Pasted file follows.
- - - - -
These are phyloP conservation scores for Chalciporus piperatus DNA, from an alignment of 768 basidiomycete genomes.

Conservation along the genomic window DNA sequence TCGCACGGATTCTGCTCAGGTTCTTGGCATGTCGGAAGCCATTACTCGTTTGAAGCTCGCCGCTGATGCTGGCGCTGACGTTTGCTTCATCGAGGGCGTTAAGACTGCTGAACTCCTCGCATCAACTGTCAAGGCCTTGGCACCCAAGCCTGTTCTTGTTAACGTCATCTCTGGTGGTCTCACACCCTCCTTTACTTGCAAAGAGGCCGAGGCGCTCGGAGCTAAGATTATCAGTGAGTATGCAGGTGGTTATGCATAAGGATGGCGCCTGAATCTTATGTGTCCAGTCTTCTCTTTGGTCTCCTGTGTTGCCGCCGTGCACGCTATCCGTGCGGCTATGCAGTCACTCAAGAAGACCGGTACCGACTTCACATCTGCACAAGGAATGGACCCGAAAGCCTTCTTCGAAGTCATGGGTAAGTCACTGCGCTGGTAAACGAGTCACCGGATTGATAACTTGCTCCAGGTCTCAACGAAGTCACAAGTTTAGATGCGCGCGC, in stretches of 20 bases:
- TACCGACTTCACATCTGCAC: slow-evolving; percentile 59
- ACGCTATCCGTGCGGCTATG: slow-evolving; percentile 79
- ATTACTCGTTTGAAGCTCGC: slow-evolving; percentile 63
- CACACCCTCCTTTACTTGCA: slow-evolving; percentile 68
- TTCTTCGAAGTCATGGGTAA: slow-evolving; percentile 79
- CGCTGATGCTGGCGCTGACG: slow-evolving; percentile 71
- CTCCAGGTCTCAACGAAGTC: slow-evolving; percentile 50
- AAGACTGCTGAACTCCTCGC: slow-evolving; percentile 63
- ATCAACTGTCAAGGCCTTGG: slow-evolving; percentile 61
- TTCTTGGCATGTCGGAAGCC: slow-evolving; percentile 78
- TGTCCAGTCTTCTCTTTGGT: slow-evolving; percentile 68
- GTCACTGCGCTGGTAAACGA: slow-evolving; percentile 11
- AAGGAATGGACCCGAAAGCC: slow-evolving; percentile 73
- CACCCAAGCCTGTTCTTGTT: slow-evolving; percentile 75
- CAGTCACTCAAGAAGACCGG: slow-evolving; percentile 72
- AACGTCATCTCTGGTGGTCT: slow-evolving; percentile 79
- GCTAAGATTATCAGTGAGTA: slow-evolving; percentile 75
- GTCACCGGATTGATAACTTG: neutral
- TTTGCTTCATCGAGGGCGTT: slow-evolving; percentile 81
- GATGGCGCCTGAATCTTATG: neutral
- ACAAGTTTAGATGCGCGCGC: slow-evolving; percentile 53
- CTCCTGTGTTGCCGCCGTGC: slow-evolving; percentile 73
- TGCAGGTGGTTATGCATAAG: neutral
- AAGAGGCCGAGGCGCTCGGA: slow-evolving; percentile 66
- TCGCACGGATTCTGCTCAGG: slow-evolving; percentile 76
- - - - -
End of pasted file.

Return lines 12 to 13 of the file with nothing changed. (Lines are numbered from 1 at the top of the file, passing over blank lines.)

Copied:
- TTCTTGGCATGTCGGAAGCC: slow-evolving; percentile 78
- TGTCCAGTCTTCTCTTTGGT: slow-evolving; percentile 68